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Do sattelites orbit with the rotation of the earth?

  1. May 5, 2010 #1
    Hey there,

    The other day i was solving a simple curvilinear motion problem that used a sattelite in orbit around the earth as an example and it got me thinking.

    If a geostationary sattelite is always above the same region of the earth (and can only occupy an orbit of a certain altitude) it is clearly orbiting in the direction of the earth's rotation.

    But what about non-geostationary sattelites? Can they orbit in any direction? How do we keep track of all these sattelites and make sure they dont collide?

    Thanks for your time
  2. jcsd
  3. May 5, 2010 #2


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    They can go in any direction, but usually they go with the earth's rotation because of the lower launch energy (you get a boost due to the speed of the rotation).

    How do they keep track? Radar and databases. But the odds of collision really aren't too bad since there is a lot of real-estate up there and only a few tens of thousands of objects worth tracking.
  4. May 5, 2010 #3


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    Yes, other common orbits are low earth - takes about 90mins, satelites cover all points on earth, used by GPS and sat phones.
    Or sun synchronous - satellites orbit pole to pole in a time that it is always along the day-night line, this lets you keep the solar panels in daylight and is useful for taking photographs becaus you can see shadows.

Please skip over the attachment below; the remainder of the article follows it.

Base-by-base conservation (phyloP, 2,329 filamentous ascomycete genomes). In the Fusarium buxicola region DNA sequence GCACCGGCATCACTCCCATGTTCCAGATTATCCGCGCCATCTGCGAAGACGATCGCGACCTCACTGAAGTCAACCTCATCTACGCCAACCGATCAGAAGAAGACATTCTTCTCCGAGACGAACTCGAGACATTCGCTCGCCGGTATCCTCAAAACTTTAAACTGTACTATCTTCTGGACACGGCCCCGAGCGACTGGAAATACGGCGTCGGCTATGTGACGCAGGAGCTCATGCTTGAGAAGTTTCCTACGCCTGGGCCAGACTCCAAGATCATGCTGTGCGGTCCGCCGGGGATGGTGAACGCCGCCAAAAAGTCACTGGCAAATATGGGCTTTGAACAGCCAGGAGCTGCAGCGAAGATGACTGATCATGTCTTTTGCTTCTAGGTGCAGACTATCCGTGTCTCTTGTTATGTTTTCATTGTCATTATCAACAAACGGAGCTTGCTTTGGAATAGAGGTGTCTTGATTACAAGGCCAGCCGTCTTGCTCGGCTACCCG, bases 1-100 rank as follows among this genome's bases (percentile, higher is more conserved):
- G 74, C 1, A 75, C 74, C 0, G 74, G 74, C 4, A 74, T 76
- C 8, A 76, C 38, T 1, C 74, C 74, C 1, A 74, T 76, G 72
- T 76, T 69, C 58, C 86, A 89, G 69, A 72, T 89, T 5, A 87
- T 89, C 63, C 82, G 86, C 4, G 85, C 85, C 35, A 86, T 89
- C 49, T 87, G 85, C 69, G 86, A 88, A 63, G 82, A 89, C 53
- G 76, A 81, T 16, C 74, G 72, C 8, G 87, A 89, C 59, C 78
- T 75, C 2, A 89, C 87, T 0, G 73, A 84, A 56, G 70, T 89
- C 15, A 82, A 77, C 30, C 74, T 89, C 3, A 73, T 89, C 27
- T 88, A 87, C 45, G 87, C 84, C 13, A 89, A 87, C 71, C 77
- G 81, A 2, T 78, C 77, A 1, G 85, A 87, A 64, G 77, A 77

You know the orbit (assuming it doesn't deliberately maneuver) so you can predict it's position a long time in advance. You can move an object out of the way of another but this costs fuel. Mostly you just rely on space being big, satellites being relatively small and a miss being as good as a mile.
  5. May 6, 2010 #4


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    Space is big there, but http://en.wikipedia.org/wiki/2009_satellite_collision" [Broken].
    Last edited by a moderator: May 4, 2017
  6. May 11, 2010 #5
    Oic. I was under the impression that low earth orbit was getting cluttered up with sattelites, discarded retrorockets, waste, dropped spanners etc. After all, we have been messing around up there for the last 50 years. Plus you might have trouble tracking the smaller annoying stuff.
  7. May 11, 2010 #6
    Ha! As one in the business of putting this stuff up there, I often ask: How many satellites can be placed in low Earth orbit before a critical density is reached where one initial collision results in a low Earth orbit debris field? And will it look like the rings of Saturn in the evening sun?
    Last edited: May 11, 2010
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